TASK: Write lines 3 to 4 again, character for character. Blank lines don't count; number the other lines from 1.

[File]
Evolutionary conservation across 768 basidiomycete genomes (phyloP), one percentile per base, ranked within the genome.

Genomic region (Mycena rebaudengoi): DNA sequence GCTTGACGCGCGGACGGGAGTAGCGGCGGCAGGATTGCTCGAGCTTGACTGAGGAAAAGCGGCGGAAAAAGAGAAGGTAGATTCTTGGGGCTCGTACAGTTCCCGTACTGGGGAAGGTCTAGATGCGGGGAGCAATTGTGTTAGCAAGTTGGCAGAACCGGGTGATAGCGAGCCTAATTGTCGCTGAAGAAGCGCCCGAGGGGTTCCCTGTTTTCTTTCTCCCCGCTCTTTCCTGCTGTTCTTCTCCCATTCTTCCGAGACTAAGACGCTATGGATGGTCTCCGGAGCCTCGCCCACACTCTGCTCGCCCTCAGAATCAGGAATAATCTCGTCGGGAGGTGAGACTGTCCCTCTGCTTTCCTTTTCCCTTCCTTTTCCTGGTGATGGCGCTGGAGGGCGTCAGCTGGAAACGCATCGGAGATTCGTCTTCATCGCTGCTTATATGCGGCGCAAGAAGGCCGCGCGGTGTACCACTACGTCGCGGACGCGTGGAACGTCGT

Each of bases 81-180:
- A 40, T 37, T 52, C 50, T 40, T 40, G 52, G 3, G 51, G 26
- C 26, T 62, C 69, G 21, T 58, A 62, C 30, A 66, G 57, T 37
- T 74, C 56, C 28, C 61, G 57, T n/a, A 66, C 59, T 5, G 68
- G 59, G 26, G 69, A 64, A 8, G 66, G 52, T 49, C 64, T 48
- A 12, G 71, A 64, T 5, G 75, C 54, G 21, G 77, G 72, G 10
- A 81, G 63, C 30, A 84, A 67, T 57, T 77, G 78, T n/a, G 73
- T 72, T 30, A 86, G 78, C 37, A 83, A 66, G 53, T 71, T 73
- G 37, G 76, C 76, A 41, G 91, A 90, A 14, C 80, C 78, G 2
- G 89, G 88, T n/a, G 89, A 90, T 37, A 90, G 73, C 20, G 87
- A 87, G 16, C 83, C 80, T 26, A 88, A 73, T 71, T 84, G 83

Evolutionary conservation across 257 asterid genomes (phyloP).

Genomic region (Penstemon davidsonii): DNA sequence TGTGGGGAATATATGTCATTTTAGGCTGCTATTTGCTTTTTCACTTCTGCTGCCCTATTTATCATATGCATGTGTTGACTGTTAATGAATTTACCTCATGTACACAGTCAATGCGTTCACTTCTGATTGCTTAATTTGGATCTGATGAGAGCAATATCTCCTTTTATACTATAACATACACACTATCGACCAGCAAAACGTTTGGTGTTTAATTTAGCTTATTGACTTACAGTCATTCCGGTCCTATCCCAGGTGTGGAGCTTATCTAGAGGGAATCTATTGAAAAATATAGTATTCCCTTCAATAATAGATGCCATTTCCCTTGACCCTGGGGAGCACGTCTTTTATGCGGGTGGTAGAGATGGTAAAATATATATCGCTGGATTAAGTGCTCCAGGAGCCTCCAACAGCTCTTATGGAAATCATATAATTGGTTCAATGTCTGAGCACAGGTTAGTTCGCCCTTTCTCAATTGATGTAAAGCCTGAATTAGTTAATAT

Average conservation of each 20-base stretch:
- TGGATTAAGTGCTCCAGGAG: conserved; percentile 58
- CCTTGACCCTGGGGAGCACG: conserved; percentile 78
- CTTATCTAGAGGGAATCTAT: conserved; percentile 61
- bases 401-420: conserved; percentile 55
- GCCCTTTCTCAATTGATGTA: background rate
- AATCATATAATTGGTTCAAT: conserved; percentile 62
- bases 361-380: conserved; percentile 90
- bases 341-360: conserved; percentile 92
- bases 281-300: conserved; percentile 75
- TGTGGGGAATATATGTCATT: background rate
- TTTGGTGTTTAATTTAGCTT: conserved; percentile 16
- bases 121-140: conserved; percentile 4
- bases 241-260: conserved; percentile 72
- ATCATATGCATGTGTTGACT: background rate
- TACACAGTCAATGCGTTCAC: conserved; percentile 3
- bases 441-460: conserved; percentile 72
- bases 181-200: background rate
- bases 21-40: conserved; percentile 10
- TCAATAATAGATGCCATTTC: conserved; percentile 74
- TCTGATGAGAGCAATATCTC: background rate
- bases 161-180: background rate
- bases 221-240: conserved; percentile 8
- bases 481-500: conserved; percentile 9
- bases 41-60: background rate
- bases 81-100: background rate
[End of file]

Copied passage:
Each of bases 81-180:
- A 40, T 37, T 52, C 50, T 40, T 40, G 52, G 3, G 51, G 26